Russian Orthodox Church head urges followers to adopt children

Sun Jan 6, 2013 7:23pm EST

* Patriarch Kirill makes call in Russian Orthodox Christmas message

* Putin signed law last month barring Americans from adopting Russian children

* Critics say law puts political consideration above the welfare of children

By Steve Gutterman

MOSCOW, Jan 7 (Reuters) - The head of Russia's dominant church urged its citizens to adopt children, speaking in a Russian Orthodox Christmas address on Monday after President Vladimir Putin signed a controversial law barring Americans from adopting Russian children.

Patriarch Kirill paid particular attention to the issue in a Christmas message, lending support to Putin's promises - issued along with a law that outraged liberals and child rights activists - that Russia will take care of its own.

"It is very important for our people to adopt orphans into their families, with joy and a special sense of gratitude to God, giving them not only shelter and an upbringing but also giving them their love," the Russian Orthodox Church head said.

The ban on American adoptions is part of a law Putin signed on Dec. 28 in retaliation for U.S. legislation designed to punish Russian human rights violators, which the Kremlin chief said is poisoning relations.

Critics of the Russian legislation say Putin has held the welfare of children trapped in a crowded and troubled orphanage system hostage to political manoeuvring, reducing their chances of finding loving homes or adequate medical care.

The numbers of adoptions by Russian families are modest, with some 7,400 adoptions in 2011 compared with 3,400 adoptions of Russian children by families abroad - nearly 1,000 of those by Americans.

In signing the legislation, Putin echoed Russian lawmakers' arguments that American parents who have been accused of abusing their adopted Russian-born children have been treated too leniently by U.S. courts and law enforcement.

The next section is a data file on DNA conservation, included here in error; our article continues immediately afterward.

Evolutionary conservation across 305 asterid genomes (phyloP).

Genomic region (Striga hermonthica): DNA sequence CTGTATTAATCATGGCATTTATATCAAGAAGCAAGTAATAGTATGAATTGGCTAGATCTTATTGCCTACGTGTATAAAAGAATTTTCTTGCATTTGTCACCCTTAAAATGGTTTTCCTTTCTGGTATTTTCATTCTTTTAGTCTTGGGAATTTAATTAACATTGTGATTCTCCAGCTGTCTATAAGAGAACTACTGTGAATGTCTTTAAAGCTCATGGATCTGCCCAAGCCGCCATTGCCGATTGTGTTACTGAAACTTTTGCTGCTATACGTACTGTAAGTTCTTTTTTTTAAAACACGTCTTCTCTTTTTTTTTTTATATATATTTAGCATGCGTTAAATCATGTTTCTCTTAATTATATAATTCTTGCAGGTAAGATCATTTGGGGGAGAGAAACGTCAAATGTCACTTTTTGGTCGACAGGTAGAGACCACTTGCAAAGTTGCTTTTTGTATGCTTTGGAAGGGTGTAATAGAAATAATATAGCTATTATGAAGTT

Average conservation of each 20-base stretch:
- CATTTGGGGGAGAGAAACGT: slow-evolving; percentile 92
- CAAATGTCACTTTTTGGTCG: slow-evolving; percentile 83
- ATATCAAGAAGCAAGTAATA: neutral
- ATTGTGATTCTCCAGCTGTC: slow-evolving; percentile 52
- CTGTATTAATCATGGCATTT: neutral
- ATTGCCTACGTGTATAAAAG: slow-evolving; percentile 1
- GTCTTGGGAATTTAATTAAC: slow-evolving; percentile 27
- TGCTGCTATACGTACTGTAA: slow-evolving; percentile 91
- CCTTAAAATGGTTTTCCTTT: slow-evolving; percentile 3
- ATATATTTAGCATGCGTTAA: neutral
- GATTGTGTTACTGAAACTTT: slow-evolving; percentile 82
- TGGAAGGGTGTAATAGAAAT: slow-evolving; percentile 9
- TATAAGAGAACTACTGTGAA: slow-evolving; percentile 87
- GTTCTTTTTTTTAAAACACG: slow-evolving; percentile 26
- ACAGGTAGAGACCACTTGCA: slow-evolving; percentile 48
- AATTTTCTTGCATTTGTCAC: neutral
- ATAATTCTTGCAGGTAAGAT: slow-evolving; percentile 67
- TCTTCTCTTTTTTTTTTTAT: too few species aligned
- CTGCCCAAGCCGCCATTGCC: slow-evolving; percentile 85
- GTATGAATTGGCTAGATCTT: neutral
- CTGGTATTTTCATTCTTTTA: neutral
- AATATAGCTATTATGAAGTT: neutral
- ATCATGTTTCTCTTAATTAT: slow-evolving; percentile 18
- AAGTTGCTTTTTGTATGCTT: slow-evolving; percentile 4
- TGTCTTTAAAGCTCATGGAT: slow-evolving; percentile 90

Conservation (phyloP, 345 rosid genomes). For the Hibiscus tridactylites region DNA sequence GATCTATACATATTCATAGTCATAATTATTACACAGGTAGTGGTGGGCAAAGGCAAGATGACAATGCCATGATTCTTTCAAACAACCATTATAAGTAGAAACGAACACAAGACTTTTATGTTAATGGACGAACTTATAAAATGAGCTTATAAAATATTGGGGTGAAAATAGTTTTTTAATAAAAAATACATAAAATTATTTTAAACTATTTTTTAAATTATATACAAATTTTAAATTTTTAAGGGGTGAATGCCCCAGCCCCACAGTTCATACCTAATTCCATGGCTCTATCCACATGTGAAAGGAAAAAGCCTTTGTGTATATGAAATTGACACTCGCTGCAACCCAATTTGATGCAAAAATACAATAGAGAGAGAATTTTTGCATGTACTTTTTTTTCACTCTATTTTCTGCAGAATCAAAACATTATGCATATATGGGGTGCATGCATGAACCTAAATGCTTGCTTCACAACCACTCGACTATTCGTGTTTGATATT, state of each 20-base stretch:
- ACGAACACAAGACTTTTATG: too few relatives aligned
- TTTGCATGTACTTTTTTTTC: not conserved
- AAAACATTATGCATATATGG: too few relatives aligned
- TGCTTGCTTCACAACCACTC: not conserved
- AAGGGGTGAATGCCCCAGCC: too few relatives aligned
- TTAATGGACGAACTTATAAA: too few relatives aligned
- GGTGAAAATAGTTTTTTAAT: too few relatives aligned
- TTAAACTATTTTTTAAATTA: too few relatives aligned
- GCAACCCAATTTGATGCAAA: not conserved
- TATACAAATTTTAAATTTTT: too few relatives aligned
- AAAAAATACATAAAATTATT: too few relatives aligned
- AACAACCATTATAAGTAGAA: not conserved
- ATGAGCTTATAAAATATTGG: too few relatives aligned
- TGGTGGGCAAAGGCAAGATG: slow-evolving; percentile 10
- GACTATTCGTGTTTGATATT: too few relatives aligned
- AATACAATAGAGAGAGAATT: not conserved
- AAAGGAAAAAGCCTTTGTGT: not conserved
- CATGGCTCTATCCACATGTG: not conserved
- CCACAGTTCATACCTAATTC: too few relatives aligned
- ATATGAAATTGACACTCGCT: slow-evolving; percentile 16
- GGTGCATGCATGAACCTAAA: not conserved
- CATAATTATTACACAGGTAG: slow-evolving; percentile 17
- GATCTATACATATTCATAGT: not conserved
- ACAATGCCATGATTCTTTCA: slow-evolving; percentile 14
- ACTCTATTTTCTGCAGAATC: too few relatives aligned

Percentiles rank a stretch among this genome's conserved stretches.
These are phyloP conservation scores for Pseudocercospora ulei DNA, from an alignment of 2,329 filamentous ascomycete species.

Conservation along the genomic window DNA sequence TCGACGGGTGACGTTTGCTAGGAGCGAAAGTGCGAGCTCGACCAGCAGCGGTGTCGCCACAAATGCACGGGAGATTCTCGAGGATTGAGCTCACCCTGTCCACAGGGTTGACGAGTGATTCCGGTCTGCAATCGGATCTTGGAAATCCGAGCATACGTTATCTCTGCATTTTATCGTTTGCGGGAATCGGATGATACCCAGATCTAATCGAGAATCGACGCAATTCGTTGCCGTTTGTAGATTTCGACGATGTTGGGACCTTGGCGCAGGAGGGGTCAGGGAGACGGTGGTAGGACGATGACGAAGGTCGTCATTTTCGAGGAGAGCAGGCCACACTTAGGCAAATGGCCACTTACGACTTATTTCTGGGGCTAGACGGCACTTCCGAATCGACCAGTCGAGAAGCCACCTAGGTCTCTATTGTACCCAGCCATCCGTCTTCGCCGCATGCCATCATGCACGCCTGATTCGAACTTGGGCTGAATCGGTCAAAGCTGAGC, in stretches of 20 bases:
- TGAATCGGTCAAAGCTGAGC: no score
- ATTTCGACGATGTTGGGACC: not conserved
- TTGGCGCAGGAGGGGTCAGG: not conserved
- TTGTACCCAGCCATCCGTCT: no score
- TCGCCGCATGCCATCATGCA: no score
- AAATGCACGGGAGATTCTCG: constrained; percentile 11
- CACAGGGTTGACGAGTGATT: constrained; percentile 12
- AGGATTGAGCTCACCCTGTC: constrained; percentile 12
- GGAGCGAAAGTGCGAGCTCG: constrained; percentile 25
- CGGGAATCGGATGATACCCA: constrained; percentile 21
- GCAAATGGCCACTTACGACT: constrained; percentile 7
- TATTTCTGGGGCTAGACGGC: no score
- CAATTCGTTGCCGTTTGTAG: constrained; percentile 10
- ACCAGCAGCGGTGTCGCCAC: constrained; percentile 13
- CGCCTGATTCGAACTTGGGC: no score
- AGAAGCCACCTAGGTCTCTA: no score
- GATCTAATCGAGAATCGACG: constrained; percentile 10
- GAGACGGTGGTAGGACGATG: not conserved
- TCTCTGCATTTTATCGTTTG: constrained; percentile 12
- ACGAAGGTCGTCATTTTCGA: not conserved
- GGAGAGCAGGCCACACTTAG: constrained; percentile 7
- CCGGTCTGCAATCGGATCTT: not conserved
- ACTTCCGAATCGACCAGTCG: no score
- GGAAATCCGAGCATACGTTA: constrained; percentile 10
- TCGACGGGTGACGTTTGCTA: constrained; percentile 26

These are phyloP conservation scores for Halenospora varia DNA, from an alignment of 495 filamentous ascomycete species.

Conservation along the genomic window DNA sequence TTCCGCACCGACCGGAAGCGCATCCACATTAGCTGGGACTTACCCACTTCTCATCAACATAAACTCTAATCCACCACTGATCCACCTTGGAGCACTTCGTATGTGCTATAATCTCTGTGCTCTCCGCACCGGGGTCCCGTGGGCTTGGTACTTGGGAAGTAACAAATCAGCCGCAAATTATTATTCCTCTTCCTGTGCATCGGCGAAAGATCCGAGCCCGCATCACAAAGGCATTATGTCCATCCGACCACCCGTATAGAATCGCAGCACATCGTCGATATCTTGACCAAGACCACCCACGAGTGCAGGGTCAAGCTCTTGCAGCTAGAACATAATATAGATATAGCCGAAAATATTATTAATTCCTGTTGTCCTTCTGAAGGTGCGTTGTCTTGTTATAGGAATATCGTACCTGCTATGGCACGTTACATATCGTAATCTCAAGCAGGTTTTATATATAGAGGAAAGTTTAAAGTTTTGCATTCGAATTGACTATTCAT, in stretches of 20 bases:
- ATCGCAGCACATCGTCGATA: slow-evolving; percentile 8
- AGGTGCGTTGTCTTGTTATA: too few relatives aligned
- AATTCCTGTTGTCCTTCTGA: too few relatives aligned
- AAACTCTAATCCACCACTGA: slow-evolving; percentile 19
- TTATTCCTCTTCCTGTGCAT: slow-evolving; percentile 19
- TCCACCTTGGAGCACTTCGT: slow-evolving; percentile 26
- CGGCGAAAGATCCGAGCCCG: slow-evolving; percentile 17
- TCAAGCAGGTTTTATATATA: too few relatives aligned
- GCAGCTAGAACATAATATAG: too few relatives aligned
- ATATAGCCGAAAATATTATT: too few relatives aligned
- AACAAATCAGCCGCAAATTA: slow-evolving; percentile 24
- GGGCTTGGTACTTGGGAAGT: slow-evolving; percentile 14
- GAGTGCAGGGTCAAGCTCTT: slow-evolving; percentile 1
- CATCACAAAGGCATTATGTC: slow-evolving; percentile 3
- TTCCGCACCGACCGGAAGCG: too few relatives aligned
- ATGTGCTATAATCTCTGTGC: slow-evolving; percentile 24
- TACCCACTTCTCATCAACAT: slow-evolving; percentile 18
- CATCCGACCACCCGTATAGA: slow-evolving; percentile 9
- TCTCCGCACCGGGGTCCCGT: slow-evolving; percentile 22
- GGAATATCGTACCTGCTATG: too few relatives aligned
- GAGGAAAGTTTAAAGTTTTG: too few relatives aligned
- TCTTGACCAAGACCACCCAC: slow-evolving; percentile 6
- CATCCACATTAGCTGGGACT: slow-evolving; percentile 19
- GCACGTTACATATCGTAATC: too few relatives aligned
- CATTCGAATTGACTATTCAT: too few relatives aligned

He also signed a decree ordering improvements in the care for orphaned Russian children and appealed to patriotism, suggesting that Russians have an obligation to care for the country's disadvantaged children.

Kirill added a religious element to that message, saying that "the Lord tells His followers that if they want to reach the Kingdom of God they must ... share their opportunities with the needy - primarily invalids, the elderly, and children."

"'Let the children come to me, and do not hinder them,' says the Lord. These words from Him should ... make us all realize how important children are in the eyes of God," he said.

"And as we celebrate Christmas I would like to appeal to everyone with a request: If you can take this important step in life aimed at adopting children, supporting orphans, take this step," Kirill said. "There should be no orphans in our country."

More than 650,000 children are considered orphans in Russia, including those rejected by their living parents or taken from dysfunctional homes. Of that total, 110,000 lived in state institutions in 2011, according to government figures.

More than three-quarters of Russians consider themselves Russian Orthodox, but far fewer attend church regularly despite a resurgence of religion following the demise of the communist Soviet Union.

The Russian Orthodox Church uses the Julian calendar and celebrates Christmas on Jan. 7.

Kirill's midnight service at Moscow's Christ the Saviour Cathedral was shown live on state television, which also showed Putin - a former KGB officer who has cultivated close ties with the church - attending a service in the southern city of Sochi.

A couple walks along the rough surf during sunset at Oahu's North Shore, December 26, 2013. REUTERS/Kevin Lamarque

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